@al kimeena:

The link you provided is not to a work of academic merit. All the author does is pick random verses - yes, out of context - and rant about them; if that's what I was interested in reading, I'd go find a creationist screed or something.

Besides that, the author makes hardly any citations, never cites any primary sources, and what few citations he does provide are to non-academic popular books. I am not impressed.

BTW, stomping your foot and sticking your lower lip out when somebody criticizes your arguments instead of addressing the criticisms is not going to get you a lot of credit.

^I forgot to mention that "Rejecting Pascals' Wager" has web design worthy of 1995, which doesn't necessarily invalidate any of its arguments, but is kind of chuckle-worthy.

I take it you didn’t go poke around the site Sarah A found so enlightening. It is quite impressive for the work of only one man.

No, I did. Really, the whole of my dissent from it could be summed up by my response to the first sentence on the page you linked to:

Christianity, in its essence, is fundamentally anti-reason.

This is true to the extent that faith, in its essence, is fundamentally anti-reason. But it's not truer of Christianity than it is of any other faith. And if your aim is to examine the particular ways in which it's true of Christianity, you just mess yourself up right out of the gate by not acknowledging that.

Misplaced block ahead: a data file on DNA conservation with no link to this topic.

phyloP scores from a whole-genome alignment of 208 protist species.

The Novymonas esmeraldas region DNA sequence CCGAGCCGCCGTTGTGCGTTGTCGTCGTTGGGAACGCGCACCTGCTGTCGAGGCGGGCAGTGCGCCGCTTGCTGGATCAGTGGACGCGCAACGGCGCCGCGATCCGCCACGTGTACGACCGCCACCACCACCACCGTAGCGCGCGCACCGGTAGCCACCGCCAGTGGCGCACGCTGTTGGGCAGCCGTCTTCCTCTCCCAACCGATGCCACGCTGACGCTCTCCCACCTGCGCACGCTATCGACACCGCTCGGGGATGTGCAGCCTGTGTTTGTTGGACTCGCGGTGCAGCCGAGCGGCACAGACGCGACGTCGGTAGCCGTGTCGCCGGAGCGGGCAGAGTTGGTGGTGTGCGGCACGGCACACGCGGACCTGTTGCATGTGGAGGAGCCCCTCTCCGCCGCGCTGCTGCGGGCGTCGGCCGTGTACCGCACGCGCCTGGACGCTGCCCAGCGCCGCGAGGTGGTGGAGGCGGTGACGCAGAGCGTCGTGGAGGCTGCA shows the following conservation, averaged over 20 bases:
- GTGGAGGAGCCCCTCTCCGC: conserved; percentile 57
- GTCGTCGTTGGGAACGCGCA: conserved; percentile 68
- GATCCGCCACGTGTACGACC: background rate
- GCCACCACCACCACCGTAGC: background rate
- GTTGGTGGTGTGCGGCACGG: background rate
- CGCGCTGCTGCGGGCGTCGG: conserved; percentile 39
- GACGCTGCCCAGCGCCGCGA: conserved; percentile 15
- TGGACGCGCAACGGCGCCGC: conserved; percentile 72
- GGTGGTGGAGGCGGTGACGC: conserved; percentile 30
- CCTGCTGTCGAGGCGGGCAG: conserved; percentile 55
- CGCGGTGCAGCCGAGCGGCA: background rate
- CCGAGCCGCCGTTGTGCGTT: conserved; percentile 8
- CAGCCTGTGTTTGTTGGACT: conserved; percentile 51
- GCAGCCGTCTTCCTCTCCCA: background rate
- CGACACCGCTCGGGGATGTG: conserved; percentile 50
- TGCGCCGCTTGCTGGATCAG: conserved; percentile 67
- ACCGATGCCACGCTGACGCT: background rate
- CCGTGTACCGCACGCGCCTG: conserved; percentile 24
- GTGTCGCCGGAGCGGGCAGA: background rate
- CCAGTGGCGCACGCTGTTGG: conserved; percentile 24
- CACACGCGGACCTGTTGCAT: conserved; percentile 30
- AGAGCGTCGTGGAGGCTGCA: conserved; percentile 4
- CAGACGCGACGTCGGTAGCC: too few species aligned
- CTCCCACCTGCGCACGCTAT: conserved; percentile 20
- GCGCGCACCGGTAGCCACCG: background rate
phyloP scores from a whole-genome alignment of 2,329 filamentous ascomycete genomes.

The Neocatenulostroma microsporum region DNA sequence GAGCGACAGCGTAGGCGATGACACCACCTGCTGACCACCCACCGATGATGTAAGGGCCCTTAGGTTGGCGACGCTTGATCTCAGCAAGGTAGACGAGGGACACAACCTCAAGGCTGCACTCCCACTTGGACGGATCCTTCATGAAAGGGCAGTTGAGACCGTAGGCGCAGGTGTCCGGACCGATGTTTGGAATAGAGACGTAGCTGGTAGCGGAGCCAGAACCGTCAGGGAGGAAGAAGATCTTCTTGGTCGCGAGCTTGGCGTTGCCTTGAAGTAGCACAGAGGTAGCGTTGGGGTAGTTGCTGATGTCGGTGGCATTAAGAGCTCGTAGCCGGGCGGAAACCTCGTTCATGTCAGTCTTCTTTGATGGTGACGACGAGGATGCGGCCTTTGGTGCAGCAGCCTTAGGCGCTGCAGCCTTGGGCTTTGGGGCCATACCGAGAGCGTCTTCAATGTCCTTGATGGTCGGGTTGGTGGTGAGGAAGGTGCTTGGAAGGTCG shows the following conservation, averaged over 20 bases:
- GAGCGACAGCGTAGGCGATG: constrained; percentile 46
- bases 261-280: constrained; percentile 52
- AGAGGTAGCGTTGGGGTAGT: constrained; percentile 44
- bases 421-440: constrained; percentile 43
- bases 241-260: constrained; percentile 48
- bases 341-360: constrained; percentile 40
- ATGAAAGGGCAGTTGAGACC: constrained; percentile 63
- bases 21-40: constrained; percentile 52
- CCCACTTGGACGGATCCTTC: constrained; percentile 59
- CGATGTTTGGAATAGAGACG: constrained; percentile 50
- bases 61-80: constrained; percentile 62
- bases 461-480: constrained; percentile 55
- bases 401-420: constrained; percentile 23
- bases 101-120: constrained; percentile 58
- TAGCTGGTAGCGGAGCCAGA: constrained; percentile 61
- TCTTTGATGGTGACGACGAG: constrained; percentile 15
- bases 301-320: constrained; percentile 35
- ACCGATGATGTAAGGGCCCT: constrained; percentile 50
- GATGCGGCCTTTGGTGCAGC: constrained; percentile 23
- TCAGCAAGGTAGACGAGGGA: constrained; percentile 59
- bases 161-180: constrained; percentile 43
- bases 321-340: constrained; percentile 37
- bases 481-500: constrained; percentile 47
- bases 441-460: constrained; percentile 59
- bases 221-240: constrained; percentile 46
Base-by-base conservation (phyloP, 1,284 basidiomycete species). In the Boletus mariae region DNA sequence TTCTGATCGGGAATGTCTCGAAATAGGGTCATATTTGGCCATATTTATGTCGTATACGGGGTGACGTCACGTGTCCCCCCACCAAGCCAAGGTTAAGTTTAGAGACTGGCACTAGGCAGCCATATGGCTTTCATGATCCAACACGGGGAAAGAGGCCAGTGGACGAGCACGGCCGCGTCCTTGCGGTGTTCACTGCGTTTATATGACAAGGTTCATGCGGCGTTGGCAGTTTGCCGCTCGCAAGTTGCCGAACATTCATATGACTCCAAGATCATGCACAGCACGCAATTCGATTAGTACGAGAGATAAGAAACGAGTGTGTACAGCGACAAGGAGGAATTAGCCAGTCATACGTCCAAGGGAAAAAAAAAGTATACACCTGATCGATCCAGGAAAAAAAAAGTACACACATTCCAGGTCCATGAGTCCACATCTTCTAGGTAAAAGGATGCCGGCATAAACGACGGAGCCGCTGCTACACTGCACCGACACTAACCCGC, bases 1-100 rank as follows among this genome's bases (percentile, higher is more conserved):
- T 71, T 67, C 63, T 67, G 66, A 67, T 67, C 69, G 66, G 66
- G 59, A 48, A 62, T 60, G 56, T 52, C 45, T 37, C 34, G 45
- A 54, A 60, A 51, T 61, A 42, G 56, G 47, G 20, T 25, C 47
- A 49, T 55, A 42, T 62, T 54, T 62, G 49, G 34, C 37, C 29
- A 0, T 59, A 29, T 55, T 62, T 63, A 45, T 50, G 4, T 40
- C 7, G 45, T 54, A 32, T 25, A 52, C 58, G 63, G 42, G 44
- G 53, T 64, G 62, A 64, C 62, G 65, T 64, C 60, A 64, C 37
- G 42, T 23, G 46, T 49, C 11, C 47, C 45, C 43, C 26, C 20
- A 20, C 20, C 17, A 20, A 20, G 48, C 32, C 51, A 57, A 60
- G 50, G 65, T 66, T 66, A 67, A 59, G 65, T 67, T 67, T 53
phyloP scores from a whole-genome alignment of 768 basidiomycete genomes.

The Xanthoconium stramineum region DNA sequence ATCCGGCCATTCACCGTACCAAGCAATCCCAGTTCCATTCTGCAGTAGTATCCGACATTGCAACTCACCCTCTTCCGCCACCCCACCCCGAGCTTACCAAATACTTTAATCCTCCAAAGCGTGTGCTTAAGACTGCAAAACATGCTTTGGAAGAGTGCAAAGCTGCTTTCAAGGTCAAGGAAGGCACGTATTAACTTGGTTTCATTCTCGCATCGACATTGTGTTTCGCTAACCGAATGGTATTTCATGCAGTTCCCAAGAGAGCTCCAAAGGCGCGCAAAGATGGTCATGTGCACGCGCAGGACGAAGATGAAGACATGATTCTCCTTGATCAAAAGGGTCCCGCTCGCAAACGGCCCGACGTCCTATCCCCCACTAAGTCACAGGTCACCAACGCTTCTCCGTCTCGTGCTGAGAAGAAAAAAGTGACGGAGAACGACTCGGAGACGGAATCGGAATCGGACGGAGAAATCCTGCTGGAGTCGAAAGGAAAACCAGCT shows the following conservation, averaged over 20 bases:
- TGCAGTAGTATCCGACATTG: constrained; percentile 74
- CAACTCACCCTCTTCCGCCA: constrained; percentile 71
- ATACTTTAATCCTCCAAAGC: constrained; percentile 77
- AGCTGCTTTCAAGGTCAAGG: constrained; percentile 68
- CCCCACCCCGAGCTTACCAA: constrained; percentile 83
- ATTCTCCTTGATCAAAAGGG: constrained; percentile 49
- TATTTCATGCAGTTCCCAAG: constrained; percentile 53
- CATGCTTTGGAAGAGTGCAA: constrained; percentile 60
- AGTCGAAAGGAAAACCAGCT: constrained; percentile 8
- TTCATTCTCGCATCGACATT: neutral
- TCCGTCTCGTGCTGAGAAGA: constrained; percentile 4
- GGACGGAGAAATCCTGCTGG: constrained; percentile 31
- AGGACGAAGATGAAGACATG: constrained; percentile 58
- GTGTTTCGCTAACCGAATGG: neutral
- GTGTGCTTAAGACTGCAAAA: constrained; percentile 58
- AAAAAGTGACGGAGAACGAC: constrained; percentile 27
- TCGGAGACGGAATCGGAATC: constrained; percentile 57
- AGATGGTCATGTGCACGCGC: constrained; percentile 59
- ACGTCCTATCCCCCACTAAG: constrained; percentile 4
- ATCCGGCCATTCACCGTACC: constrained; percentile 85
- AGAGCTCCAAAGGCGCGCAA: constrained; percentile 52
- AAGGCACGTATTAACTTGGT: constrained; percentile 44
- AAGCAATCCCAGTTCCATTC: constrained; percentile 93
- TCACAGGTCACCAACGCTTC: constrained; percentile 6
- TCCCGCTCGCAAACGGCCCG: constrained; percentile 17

I suppose it is kind of pedantic of me. But I believe in defining your terms.

Likewise:

Christianity setup schools not to teach natural philosophy, but to promulgate dogma resulting in the persecution of Galileo, among others and with Copernicus publishing his work posthumously so as not to suffer the rather gruesome fate of Bruno, who posited a cosmology closer to what we now know although still deity driven.

^^That's not something "Christianity" did. The Catholic Church was an enormously powerful quasi-imperial political force for centuries. And it acted like one. Obviously -- even self-evidently -- it was able to do that in part because its own indispensability is a foundational tenet of the faith.

But nevertheless. If you say "this is how Christians act, what Christianity is, etc." rather than "this is how institutional power that's accountable to no one acts, how it is, etc." you miss a very key point. Because again: That's what happens when you don't define your terms. It's inherently inimical to reason.